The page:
The Philippines Cultural Field Guide is designed to provide deploying military personnel an overview of the Philippines’ cultural terrain. In this field guide, the Philippines’ cultural history has been synopsized to capture the more significant aspects of the Philippine cultural environment, with emphasis on factors having the greatest potential to impact operations.
This handbook provides basic reference information on the Philippines, including its geography, history, government, military forces, and communications and transportation networks. This information is intended to familiarize military personnel with local customs and area knowledge to assist them during their assignment to the Philippines.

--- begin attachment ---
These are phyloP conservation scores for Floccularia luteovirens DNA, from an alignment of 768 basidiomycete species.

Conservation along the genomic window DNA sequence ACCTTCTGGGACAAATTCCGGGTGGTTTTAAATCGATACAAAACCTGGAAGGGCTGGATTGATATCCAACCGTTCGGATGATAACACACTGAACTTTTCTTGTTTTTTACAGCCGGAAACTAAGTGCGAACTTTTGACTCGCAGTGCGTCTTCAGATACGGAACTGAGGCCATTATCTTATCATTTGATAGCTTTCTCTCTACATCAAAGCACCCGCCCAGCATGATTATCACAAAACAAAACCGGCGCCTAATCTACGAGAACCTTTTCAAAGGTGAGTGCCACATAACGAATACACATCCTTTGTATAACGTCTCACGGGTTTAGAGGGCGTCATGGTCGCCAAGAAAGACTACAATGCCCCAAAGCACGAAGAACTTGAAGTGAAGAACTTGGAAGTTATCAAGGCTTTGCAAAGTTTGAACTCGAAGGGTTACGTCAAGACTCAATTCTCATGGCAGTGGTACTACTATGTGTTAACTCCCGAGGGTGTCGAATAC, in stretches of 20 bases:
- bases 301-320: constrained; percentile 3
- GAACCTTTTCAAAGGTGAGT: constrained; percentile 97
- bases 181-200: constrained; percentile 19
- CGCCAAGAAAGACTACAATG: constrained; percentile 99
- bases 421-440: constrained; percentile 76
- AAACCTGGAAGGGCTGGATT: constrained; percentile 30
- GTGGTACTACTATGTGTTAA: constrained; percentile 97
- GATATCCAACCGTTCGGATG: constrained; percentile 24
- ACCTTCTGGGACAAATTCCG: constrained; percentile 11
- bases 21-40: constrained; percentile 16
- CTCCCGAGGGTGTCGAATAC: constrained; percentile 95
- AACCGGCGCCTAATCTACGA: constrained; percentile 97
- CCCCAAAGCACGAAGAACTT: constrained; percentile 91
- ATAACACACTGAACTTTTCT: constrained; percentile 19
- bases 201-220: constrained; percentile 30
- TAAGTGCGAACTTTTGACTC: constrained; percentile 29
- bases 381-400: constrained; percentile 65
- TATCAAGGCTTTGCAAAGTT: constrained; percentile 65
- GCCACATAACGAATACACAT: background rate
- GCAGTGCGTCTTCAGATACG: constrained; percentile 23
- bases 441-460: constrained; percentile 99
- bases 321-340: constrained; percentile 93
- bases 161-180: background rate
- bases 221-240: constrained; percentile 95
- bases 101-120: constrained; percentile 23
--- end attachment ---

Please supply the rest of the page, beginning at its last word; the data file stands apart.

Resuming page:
Television dominates the Philippines’ mostly privately owned and market-oriented media, overtaking radio over the past decade. Newspapers rank third, but Internet usage is on the rise. Violence against broadcast journalists has marred the country’s claim to media freedom. Of the seven major TV networks, three are government-owned, but only one — NBN — is under the government’s operational control. NBN promotes official views but has lost audience share to private TV stations ABS-CBN and GMA, which sensationalize news and entertainment programs. TV is mostly in Tagalog and English. Over 150 radio networks broadcast in the Philippines. Manila Broadcasting Company is the largest with over 100 radio stations nationwide. Philippine Broadcasting Service, the only government-owned radio network, has over 30 stations. Most major networks are based in Manila, but provincial affiliates operate independently due to differences in urban-provincial needs. With much programming in local languages, radio tends to promote regionalism.